Marshall would not serve in Congress long. President Adams makes him the country’s new Secretary of State, after getting rid of his previous Hamilton-dominated Cabinet officers. After Adams stunning defeat to his own vice president, Thomas Jefferson, in the election of 1800, Adams begins to stuff the court with Federalist judges, appointing his own Secretary of State, Mr. Marshall, to the top job.

This sets the stage for the great battles that take place between the two American icons. The most famous of these is without a doubt, Marbury vs. Madison. The circumstances for this are very odd, and Simon points out in his book there were many reasons that the Chief Justice could have abstained from the case. Marshall was the Secretary of State whose commissions his predecessor refused to deliver. However, he carefully danced around those issues and gave the most important decision ever. He did not rule against the Jefferson Administration, in fact, they received what they originally asked for. He also ruled a part of the law, the part that gave the Supreme Court more power no less, unconstitutional.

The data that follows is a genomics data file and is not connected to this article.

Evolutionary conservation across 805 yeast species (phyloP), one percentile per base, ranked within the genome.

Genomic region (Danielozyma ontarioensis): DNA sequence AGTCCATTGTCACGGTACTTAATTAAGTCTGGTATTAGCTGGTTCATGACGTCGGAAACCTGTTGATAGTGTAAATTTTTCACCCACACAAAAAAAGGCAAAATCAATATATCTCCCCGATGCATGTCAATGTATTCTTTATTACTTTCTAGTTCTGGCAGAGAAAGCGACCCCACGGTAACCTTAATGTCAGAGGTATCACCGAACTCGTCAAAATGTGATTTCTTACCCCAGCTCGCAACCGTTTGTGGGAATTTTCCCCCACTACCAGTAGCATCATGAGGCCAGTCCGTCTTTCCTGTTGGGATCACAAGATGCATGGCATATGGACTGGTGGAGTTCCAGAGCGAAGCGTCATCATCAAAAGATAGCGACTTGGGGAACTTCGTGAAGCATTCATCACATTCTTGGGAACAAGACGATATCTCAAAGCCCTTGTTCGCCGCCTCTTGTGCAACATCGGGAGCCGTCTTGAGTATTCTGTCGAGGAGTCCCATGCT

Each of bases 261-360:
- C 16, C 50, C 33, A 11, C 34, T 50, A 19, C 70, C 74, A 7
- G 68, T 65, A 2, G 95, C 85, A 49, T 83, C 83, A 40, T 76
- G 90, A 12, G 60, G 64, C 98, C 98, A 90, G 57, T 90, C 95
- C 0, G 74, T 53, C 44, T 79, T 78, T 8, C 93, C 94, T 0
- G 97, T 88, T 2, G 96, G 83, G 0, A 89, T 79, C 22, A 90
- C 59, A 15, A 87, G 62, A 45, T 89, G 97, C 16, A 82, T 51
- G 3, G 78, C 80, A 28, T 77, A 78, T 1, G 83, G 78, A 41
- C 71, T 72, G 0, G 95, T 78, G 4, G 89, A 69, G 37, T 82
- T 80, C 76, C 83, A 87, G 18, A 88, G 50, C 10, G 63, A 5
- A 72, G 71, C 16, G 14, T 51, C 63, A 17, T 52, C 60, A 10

“But although Marshall had satisfied the Republicans’ short-term interests by rejecting Marbury’s claim, he had purchased an enormous piece of constitutional real estate for the Court. Marbury v. Madison established the Court’s authority to declare an act of Congress unconstitutional, a power that would prove to be of historic significance in securing the institution’s parity with Congress. Marshall’s opinion also served notice that the Court, not the president, would be the ultimate judge of claims or executive privilege, an authority of seismic proportions.” p.187

Political battles raged the removal of justices sought through the method of impeachment, once successfully with John Pickering, once unsuccessfully with Samuel Chase. Ironically, the presiding officer of the impeachment trials was outgoing Vice President Aaron Burr who Thomas Jefferson and the Democratic-Republican Party had dumped in favor of George Clinton. The vice president had just been just been acquitted in a murder trial over the death of Alexander Hamilton*. Simon describes a Vice President Burr who is eager to have on grandee final on the stage of American politics, and give Thomas Jefferson more fits**.